The Art of Marxism: poetry

A Sad State of Freedom

by Nāzım Hikmet Ran

You waste the attention of your eyes,

the glittering labour of your hands,

and knead the dough enough for dozens of loaves

of which you'll taste not a morsel;

you are free to slave for others-

you are free to make the rich richer.

The moment you're born

they plant around you

mills that grind lies

lies to last you a lifetime.

You keep thinking in your great freedom

a finger on your temple

free to have a free conscience.

Your head bent as if half-cut from the nape,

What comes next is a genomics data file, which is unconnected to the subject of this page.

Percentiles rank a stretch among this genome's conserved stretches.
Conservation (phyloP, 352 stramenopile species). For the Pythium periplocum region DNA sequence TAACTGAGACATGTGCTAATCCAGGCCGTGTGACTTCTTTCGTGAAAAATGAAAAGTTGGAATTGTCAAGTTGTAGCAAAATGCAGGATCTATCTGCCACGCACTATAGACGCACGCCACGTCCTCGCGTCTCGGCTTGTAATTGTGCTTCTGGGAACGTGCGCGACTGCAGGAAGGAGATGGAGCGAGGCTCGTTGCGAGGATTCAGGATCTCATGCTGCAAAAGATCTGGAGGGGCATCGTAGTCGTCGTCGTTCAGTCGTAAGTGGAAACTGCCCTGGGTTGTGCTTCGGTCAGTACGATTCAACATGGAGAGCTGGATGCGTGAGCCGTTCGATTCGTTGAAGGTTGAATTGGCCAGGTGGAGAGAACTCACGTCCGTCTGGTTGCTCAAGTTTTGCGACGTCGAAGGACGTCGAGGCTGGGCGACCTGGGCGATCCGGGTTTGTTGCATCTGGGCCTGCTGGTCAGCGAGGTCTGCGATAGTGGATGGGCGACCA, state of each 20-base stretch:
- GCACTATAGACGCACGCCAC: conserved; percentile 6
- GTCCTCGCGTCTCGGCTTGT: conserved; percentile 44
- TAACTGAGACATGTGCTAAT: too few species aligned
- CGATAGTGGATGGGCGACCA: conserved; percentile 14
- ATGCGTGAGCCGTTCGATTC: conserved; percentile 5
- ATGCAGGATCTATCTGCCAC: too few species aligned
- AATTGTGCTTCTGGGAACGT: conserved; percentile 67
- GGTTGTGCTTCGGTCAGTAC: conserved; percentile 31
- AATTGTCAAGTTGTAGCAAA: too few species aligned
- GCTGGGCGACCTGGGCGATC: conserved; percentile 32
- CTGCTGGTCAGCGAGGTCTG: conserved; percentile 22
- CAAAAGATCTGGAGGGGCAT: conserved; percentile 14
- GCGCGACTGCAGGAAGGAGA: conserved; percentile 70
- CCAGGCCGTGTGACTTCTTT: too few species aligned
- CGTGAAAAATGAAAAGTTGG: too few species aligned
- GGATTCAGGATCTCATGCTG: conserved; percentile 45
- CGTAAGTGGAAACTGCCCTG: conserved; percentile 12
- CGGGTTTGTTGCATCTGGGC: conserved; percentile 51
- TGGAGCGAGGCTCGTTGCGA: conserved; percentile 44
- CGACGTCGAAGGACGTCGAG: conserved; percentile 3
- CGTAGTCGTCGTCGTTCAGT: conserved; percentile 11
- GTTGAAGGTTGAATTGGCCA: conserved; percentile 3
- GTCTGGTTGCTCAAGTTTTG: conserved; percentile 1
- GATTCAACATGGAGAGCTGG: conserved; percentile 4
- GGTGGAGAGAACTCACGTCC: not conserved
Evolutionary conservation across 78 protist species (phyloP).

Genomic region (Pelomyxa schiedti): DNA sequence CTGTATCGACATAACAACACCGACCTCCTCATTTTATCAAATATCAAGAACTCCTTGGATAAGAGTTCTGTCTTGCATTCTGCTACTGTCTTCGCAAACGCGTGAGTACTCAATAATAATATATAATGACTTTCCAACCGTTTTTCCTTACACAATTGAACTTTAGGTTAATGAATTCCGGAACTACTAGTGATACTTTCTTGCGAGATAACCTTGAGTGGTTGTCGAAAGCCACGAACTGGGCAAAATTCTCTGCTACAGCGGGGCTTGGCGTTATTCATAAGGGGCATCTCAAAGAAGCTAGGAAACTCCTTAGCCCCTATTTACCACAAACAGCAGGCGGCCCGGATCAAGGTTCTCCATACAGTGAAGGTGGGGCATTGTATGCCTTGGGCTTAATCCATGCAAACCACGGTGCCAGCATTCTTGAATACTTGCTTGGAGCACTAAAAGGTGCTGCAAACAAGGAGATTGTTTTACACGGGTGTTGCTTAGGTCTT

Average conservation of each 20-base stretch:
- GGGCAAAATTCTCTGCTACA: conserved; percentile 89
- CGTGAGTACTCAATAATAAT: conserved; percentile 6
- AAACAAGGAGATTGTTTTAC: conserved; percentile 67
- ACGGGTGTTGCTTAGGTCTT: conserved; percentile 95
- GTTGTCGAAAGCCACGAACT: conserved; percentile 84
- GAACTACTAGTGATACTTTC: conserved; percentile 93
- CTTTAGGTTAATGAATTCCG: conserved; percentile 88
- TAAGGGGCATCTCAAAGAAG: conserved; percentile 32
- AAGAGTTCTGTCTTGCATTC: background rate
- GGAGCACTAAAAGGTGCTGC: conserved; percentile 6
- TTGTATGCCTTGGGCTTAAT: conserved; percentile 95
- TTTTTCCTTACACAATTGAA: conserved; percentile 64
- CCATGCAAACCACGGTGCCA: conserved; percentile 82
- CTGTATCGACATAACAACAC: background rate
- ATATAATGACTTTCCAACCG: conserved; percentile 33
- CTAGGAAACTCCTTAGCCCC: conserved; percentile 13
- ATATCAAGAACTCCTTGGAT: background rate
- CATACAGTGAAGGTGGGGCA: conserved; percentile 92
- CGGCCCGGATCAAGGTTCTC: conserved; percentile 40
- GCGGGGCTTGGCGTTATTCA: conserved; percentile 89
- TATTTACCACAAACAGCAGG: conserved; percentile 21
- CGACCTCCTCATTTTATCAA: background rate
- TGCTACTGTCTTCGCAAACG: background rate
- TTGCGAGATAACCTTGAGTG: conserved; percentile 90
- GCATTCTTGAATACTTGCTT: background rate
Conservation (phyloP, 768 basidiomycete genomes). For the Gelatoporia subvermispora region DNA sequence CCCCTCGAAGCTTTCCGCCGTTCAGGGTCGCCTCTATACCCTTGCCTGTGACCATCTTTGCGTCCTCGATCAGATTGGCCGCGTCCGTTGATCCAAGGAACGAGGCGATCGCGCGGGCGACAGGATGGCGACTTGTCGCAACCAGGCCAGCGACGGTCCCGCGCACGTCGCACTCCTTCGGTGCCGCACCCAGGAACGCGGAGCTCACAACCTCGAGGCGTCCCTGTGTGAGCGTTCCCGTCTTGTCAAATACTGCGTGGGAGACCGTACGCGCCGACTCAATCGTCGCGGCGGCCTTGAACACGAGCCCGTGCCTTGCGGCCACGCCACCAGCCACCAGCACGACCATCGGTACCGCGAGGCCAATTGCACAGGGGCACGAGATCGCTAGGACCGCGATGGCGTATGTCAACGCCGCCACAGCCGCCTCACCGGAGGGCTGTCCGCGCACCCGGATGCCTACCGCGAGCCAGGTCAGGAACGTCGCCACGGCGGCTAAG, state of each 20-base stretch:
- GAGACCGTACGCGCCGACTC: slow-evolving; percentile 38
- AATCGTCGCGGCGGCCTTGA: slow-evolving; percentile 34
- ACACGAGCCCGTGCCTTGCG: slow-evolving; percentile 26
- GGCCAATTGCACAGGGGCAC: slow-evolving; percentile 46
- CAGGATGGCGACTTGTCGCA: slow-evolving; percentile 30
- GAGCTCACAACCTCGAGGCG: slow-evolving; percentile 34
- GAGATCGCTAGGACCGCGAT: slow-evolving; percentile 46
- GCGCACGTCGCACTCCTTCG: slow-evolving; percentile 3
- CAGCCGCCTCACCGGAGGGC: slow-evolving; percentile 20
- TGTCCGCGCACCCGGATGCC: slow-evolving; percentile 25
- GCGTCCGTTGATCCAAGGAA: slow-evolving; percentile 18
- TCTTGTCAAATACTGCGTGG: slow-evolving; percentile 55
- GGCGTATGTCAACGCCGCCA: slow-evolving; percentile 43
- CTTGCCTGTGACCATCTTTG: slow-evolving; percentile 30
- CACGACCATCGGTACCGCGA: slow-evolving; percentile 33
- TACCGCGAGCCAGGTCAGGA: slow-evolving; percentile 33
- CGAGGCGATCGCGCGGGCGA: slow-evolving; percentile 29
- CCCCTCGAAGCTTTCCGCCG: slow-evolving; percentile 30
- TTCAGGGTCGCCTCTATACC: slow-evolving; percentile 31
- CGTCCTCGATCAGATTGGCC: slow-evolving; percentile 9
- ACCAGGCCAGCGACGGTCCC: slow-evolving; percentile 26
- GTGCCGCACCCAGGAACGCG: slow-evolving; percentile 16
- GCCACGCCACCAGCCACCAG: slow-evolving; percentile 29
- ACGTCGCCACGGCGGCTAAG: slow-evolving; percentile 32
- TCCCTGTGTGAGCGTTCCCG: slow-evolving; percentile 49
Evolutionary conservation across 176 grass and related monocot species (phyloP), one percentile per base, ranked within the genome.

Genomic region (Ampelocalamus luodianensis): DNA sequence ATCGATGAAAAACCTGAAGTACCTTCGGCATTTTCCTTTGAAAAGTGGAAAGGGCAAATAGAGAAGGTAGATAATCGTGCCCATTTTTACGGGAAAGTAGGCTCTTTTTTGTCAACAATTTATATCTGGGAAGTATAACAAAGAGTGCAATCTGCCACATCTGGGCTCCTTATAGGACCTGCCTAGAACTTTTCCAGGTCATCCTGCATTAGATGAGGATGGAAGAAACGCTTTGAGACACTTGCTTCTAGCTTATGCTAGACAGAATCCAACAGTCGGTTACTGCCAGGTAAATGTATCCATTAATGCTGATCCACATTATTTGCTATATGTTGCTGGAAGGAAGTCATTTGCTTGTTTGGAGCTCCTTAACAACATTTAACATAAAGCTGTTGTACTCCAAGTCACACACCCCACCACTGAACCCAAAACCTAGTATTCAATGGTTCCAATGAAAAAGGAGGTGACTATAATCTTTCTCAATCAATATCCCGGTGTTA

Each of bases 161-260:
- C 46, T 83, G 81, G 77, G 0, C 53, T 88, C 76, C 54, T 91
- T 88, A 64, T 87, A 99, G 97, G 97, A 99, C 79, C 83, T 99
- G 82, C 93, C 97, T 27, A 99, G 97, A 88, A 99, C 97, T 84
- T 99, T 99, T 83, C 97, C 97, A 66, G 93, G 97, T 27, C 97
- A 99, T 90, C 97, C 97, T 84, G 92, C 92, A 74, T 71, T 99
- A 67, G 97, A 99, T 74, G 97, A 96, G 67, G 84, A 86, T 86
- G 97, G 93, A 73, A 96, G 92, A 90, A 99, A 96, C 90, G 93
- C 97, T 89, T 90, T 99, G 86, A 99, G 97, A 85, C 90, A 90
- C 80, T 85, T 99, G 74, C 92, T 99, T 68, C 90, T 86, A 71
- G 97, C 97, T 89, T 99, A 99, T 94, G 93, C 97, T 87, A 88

your arms long, hanging,

your saunter about in your great freedom:

you're free

with the freedom of being unemployed.

You love your country

as the nearest, most precious thing to you.

But one day, for example,

they may endorse it over to America,

and you, too, with your great freedom-

you have the freedom to become an air-base.

You may proclaim that one must live

not as a tool, a number or a link

but as a human being-

then at once they handcuff your wrists.

You are free to be arrested, imprisoned

and even hanged.

There's neither an iron, wooden

nor a tulle curtain

in your life;

there's no need to choose freedom:

you are free.

But this kind of freedom

is a sad affair under the stars.